Is America’s Oil Transport by Rail Putting Lives at Risk?

March 6, 2015 Updated: March 7, 2015

The oil and gas boom in the United States is good for the goal of energy independence, but is the transport of light sweet crude oil by rail through local cities and towns worth the risk?

“U.S. Rail used to be a major form of passenger transportation and all of these rail lines go through not only big cities but small towns all along their path. And so if something does happen, the probability of it causing a loss of human life is much greater than a pipeline,” said James L. Williams, an energy economist with WTRG in Arkansas.

According to federal government data, since 2007, the quantity of light crude shipped across North America by rail primarily from the Bakken formation in North Dakota has spiked significantly, increasing from approximately 132,000 barrels per day to 1.3 million barrels per day this year—and growing.

“It has tripled in the last four or five years. You can’t build pipelines fast enough to keep up with that volume. So it ends up being shipped by rail,” Williams said.

Since 2013, the number of significant oil train crashes has also spiked—nine were investigated by the National Transportation Safety Board (NTSB) from 2013 to 2014. Three more accidents have happened in just the last three weeks.

The most recent on March 5 involved eight cars of a 103-car train carrying oil from the Bakken field in North Dakota, which derailed in northwestern Illinois near the historic tourist area of Galena, according to EcoWatch. The other two derailments occurred in West Virginia and Ontario, Canada.

Volatile Oil

Independent tests obtained by Earth Island Journal in 2014 suggested that the North Dakota light oil is more flammable. But, increasing concerns over safety had already caused the Federal Railroad Administration to issue an emergency order in August 2013 establishing additional safety measures.

More recently, North Dakota Industrial Commission issued an order on Dec. 9, which imposes new regulations on oil companies. Scheduled to go into effect on April 1, 2015, the new regulation will require all new wells in the Bakken region to utilize equipment that controls vapor pressure, to lessen the chance of explosions during transportation.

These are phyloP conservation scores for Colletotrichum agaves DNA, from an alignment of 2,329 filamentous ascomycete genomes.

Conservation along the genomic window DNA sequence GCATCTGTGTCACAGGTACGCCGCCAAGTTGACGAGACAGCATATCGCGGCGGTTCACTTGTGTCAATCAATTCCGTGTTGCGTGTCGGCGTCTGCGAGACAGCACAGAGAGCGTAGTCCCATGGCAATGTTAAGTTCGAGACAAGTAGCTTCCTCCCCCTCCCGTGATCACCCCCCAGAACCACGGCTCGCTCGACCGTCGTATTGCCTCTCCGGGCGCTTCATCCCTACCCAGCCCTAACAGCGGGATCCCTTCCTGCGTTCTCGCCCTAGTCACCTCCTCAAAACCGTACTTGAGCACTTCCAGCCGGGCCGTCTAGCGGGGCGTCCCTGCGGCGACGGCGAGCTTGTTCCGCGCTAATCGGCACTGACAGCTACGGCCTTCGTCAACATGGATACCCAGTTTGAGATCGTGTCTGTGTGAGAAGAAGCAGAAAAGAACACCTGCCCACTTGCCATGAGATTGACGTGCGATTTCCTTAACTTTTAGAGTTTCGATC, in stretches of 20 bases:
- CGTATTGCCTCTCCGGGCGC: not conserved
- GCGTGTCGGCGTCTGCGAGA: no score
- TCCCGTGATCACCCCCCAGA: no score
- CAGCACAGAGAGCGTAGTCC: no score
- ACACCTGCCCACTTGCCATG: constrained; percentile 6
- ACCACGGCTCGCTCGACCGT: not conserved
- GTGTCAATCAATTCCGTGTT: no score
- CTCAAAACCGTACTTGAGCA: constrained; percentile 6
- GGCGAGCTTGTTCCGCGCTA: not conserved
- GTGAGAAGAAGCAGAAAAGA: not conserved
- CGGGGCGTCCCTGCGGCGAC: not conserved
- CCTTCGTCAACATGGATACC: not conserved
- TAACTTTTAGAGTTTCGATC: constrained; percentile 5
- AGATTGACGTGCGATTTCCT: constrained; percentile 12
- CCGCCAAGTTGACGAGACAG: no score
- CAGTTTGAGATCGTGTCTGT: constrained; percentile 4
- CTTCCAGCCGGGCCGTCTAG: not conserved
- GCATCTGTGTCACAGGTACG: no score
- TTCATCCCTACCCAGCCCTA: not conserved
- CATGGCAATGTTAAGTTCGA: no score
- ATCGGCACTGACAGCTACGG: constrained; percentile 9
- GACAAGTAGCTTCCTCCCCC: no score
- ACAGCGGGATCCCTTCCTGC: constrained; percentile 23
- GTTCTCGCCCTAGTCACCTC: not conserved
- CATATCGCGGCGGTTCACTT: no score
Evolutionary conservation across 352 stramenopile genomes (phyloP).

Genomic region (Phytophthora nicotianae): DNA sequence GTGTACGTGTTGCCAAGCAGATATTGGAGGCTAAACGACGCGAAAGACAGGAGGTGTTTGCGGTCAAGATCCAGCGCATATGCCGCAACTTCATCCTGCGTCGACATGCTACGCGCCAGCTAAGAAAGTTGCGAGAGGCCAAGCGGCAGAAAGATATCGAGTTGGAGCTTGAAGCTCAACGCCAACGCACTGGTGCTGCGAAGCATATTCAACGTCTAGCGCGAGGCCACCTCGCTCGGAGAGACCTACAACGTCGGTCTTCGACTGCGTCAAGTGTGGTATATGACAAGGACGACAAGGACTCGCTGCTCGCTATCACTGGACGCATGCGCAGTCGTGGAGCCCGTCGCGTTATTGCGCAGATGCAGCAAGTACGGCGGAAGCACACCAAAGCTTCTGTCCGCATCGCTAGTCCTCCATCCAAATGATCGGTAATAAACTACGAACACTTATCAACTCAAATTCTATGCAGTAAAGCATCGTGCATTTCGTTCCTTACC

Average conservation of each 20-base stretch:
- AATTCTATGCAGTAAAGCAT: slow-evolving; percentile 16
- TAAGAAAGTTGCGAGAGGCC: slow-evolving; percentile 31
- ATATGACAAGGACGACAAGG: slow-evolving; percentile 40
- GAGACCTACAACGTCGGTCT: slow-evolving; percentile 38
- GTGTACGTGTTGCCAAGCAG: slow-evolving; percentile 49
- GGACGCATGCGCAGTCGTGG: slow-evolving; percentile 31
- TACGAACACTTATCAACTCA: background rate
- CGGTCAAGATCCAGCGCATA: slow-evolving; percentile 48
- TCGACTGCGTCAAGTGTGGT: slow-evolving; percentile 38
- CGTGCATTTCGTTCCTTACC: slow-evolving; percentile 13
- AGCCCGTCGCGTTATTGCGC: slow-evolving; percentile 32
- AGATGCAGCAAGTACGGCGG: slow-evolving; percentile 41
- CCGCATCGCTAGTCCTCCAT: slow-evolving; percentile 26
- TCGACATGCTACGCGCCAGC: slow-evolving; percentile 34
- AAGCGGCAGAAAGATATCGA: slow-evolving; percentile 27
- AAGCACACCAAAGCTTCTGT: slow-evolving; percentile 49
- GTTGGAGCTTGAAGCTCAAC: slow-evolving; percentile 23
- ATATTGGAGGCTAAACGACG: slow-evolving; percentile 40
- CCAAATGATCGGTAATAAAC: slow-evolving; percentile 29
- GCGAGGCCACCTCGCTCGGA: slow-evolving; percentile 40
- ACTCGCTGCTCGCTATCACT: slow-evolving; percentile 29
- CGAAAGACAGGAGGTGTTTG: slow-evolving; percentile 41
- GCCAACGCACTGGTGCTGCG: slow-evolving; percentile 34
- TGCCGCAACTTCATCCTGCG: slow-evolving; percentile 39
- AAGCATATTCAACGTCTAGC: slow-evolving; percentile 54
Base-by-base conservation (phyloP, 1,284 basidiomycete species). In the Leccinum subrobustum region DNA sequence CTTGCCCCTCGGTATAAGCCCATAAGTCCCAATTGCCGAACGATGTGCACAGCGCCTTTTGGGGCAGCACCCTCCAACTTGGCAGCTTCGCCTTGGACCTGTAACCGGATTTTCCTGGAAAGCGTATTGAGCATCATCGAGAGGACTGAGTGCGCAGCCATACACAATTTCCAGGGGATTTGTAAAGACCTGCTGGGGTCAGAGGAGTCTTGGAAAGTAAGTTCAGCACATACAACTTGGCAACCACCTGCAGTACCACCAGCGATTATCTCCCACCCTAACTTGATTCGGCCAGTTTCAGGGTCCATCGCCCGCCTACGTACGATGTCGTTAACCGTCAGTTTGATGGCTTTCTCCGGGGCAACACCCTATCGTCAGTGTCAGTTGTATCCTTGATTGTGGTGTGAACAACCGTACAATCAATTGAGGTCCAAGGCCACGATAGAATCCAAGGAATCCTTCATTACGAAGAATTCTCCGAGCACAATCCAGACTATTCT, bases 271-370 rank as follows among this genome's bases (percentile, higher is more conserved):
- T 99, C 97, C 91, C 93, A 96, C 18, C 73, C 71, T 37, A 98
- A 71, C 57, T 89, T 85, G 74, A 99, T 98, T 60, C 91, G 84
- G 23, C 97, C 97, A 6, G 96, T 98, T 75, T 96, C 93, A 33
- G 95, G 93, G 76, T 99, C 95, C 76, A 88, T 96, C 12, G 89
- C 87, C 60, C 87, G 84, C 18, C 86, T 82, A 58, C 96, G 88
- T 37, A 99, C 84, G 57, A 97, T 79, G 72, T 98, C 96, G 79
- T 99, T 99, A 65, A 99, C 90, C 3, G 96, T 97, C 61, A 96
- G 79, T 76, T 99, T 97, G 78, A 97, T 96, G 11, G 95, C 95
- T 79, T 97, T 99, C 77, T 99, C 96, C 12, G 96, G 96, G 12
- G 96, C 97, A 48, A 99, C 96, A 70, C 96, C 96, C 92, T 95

Lower Cost

Rail transport is significantly cheaper than truck so it is the transport of choice for oil companies. It’s also more flexible than pipelines, according to a Progressive Railroading report.

“Pipelines are expensive and they are hard to build, and you are committed to transferring your product from point A to point B in a pipeline, where with rail, you can transport your product to point x, y, z, e, d, and q,” explained Matt Krogh, director of U.S. Campaign at ForestEthics, an advocacy organization against oil transport by rail.


Krogh says that the consumption of crude oil in the United States has gone down 14 percent in the last 10 years, but the Energy Department reported last week that U.S. oil supplies are at their highest point in 80 years, and they’re running out of storage space, with foreign oil exports still coming in.

So what are they doing with all that oil?

According to media reports, most of the oil is being stored in Cushing, Okla., a city of approximately 8000 people where a line of storage tanks can hold 85 million barrels of oil.

North Dakota producers have a vast volume of the light crude oil coming out, but only a few areas in the United States really need it. So they are trying to find ways to get it to refineries that can use it, which are located all over the place, according to Krogh.

What it’s really about is oil producers, oil companies overproducing.
— Matt Krogh, director of U.S. Campaign, ForestEthics

“If you look around the U.S. what you see are refining centers that were created to be optimized for certain types of crude that they are closest to,” he said, “they are optimized for certain fuel mixes and it costs hundreds of millions of dollars to change those refineries for different fuel mixes.”

The centers that can refine the light oil are eager to export it, according to Krogh, and there are dozens of offloading terminals that take oil from the train and either put it on ships or refine it.

“What it’s really about is oil producers, oil companies overproducing, desperate to find ways to make a profit and the way they want to do it is running dangerous oil trains through all these communities all over America,” said Krogh.